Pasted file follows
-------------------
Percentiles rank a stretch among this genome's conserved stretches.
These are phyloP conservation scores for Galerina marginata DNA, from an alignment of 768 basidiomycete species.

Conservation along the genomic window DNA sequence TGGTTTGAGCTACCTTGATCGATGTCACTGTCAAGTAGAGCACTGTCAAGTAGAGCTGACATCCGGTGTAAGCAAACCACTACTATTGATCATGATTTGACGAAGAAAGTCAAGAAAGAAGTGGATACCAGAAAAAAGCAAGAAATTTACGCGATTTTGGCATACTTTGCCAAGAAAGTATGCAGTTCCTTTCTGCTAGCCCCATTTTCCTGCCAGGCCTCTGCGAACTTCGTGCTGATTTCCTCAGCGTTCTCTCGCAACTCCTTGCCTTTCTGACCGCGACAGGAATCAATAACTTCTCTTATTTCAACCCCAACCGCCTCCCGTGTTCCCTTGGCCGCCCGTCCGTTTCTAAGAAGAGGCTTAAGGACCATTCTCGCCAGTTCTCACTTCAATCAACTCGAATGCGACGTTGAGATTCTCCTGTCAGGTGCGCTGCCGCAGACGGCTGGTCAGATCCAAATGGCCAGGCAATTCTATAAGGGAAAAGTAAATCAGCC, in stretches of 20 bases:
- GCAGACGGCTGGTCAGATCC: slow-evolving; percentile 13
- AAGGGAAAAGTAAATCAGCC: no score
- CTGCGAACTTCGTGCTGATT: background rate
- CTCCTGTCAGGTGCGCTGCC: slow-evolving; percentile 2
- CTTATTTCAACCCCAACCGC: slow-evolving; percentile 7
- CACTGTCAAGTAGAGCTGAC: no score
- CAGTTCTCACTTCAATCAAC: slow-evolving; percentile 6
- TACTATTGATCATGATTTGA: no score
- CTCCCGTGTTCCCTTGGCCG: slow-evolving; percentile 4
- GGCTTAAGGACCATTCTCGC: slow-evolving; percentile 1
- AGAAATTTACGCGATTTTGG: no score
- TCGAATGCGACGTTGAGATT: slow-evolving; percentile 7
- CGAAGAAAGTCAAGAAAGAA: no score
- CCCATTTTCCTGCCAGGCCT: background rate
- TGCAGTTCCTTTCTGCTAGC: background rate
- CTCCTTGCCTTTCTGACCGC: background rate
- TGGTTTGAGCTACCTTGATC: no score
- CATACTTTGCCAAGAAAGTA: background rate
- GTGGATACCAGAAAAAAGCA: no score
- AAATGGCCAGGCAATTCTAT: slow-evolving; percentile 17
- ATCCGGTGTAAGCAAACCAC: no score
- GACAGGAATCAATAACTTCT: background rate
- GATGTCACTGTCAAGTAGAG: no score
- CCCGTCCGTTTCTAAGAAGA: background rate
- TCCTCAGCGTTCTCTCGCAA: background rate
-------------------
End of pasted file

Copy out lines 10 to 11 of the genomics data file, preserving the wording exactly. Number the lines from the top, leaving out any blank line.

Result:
- CAGTTCTCACTTCAATCAAC: slow-evolving; percentile 6
- TACTATTGATCATGATTTGA: no score